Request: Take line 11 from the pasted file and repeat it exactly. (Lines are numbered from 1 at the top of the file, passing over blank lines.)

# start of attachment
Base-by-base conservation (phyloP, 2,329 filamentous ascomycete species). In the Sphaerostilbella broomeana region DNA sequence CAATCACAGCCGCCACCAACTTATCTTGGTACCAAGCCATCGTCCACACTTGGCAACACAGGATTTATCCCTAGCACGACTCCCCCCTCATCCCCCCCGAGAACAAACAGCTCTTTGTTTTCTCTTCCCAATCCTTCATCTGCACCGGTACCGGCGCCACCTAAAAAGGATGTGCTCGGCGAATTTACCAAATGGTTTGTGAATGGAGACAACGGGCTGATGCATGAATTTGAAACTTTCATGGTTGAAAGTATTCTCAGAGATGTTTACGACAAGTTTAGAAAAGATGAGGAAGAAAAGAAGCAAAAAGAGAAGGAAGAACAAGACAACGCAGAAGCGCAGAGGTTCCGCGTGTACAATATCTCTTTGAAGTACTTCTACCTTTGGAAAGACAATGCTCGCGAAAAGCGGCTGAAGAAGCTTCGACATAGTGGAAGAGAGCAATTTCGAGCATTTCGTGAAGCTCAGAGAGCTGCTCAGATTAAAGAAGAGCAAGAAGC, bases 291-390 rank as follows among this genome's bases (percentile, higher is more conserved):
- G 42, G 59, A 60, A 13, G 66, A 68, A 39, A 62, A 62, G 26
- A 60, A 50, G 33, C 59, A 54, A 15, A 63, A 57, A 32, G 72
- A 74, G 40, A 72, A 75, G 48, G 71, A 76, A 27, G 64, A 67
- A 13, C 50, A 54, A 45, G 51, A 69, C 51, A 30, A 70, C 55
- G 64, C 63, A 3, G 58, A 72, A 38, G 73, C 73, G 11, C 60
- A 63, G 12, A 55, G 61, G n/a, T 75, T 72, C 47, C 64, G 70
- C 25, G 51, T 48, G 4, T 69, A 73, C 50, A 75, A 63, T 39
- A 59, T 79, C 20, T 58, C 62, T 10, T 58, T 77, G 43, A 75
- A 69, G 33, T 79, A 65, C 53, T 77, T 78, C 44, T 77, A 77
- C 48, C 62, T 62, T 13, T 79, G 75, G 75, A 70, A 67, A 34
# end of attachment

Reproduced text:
- C 48, C 62, T 62, T 13, T 79, G 75, G 75, A 70, A 67, A 34